The role of plasmapheresis in childhood guillain-barré syndrome

Authors

  • Mark A. Epstein MD,

    1. Division of Neurology, The Children's Hospital of Philadelphia
    2. Department of Neurology, University of Pennsylvania School of Medicine, Philadelphia, PA
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  • Dr John T. Sladky MD

    Corresponding author
    1. Division of Neurology, The Children's Hospital of Philadelphia
    2. Department of Neurology, University of Pennsylvania School of Medicine, Philadelphia, PA
    • Division of Neurology, The Children's Hospital of Philadelphia, 34th Street and Civic Center Boulevard, Philadelphia, PA 19104
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Abstract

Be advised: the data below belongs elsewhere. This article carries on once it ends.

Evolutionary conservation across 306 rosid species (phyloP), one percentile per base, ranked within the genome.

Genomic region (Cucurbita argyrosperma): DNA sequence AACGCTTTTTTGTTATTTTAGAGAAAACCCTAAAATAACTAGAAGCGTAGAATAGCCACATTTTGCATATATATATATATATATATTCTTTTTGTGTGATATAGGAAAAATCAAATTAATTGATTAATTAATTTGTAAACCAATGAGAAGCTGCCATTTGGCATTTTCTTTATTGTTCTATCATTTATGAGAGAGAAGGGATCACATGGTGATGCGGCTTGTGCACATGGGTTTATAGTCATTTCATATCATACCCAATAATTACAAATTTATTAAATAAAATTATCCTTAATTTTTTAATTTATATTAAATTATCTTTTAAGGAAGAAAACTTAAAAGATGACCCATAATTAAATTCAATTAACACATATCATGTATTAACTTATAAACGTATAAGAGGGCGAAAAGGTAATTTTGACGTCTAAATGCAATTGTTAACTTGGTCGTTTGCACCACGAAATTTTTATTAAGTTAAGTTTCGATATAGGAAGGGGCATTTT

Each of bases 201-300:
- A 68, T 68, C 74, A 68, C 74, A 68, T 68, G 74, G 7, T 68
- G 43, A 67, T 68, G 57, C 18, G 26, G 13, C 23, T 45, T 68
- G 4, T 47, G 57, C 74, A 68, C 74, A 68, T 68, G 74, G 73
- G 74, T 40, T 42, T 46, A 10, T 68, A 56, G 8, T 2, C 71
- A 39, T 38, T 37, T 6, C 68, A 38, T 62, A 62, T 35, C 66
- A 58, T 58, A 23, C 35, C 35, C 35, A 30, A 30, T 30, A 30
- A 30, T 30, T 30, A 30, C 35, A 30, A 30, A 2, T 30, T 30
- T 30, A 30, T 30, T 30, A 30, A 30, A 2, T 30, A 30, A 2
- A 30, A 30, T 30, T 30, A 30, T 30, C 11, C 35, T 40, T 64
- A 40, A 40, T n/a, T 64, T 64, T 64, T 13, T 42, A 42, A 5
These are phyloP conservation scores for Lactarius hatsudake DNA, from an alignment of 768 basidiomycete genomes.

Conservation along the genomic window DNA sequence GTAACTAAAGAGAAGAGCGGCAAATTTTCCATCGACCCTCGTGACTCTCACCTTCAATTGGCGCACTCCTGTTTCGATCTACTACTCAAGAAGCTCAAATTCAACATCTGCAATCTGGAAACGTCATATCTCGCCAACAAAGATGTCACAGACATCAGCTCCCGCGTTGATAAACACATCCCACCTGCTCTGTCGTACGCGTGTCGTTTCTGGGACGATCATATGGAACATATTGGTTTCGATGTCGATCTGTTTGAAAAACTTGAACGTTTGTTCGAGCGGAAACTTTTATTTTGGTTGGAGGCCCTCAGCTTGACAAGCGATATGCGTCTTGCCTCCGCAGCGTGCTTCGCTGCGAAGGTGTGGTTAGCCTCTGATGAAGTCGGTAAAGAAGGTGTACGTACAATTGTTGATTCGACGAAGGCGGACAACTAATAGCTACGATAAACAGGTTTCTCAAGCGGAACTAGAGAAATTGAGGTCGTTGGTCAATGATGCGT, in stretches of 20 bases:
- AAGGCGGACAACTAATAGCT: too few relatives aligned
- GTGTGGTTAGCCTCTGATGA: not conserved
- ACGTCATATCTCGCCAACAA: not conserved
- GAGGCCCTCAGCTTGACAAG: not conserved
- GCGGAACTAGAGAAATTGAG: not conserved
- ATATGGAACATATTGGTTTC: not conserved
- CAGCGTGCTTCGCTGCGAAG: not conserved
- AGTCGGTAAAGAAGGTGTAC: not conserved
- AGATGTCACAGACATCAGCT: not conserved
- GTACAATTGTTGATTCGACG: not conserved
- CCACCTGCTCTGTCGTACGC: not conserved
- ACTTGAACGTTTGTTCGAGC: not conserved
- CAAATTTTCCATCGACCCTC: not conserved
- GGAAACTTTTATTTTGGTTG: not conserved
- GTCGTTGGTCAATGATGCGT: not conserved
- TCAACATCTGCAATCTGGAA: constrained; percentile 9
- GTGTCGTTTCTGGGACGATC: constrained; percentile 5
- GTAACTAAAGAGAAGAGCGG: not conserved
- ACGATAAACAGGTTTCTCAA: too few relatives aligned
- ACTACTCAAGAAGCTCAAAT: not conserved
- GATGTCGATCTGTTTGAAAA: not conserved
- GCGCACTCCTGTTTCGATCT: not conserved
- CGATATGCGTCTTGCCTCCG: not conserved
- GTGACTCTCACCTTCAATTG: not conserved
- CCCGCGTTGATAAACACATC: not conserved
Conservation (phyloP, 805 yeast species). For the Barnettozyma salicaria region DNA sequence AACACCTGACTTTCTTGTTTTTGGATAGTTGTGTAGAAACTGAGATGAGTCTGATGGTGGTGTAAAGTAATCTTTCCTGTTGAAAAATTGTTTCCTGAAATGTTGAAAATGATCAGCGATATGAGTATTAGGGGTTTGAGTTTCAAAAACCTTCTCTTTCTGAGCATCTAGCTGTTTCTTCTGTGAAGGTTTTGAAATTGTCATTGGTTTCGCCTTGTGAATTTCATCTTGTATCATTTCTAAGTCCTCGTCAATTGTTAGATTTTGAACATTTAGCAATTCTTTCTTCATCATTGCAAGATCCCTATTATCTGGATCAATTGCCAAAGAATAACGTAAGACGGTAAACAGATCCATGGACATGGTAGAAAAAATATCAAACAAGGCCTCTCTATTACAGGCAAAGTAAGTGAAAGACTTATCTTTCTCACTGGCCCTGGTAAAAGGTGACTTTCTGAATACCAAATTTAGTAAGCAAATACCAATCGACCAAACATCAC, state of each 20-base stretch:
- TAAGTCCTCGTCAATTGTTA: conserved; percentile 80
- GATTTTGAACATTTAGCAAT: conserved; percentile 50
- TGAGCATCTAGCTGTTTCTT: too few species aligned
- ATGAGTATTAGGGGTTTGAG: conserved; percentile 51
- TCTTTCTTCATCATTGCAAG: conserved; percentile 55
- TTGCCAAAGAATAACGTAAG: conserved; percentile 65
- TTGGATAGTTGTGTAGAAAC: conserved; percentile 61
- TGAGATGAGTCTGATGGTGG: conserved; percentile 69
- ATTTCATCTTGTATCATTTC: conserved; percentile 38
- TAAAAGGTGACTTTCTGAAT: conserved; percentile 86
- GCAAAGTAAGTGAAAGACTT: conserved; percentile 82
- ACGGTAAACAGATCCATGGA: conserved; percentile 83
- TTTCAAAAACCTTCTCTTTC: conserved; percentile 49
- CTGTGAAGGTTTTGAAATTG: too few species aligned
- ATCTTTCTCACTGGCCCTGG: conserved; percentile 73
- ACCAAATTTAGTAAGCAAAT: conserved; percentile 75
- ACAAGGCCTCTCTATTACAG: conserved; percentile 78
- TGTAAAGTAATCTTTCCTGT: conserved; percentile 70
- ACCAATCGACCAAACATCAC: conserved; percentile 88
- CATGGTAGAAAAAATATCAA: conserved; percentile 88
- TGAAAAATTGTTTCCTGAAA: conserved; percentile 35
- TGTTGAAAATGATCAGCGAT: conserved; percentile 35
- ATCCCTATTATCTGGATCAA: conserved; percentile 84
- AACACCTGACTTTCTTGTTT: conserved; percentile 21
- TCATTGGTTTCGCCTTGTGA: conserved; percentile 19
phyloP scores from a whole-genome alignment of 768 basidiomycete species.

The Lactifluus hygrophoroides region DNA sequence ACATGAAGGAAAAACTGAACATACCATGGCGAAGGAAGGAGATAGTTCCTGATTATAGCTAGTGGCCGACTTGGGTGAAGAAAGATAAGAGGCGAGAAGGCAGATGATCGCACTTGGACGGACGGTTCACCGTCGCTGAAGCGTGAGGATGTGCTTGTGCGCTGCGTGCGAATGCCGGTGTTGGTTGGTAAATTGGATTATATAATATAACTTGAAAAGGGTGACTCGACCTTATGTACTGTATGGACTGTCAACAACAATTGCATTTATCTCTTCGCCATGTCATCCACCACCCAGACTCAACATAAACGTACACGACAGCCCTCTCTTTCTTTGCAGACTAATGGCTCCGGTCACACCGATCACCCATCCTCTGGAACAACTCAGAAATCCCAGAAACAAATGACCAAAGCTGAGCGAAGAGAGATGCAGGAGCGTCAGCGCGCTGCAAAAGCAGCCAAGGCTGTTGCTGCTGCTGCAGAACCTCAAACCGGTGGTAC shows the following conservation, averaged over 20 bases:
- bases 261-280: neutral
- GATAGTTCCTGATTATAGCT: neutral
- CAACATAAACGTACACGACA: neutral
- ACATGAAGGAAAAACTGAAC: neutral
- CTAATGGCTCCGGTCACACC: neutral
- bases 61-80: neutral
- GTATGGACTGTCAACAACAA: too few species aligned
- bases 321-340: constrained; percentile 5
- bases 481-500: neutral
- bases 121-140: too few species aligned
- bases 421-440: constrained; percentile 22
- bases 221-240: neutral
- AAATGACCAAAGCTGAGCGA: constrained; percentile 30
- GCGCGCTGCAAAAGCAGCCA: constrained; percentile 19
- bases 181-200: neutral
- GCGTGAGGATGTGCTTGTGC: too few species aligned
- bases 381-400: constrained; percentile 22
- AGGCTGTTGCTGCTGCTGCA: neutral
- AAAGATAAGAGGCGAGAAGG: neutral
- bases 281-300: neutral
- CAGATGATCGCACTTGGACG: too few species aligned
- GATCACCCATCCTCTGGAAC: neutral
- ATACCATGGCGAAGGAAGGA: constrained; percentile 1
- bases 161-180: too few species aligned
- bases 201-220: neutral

Plasmapheresis has been advocated in the treatment of childhood Guillain-Barré syndrome under the assumption that the results of adult series can be extrapolated to children. To test this assumption, we retrospectively evaluated the medical charts of all children who were admitted to The Children's Hospital of Philadelphia between January 1984 and March 1989, with the diagnosis of Guillain-Barré syndrome. Of the 30 patients identified, 7 were excluded because they had mild disease. Of the remaining 23, 9 underwent plasmapheresis and 14 served as historic control subjects. The two groups were similar with respect to age, presenting symptoms, finding on initial physical examination, and antecedent illnesses at the time of diagnosis. The mean time to recover to Grade 2 (independent ambulation) was significantly shorter in the plasmapheresis-treated group, 24.0 ± 25.4 days, compared to 60.2 ± 43.6 days in control subjects (mean ± 1 SD). Our results indicate that plasmapheresis diminishes morbidity in childhood Guillain-Barré syndrome by shortening the interval until recovery of independent ambulation.

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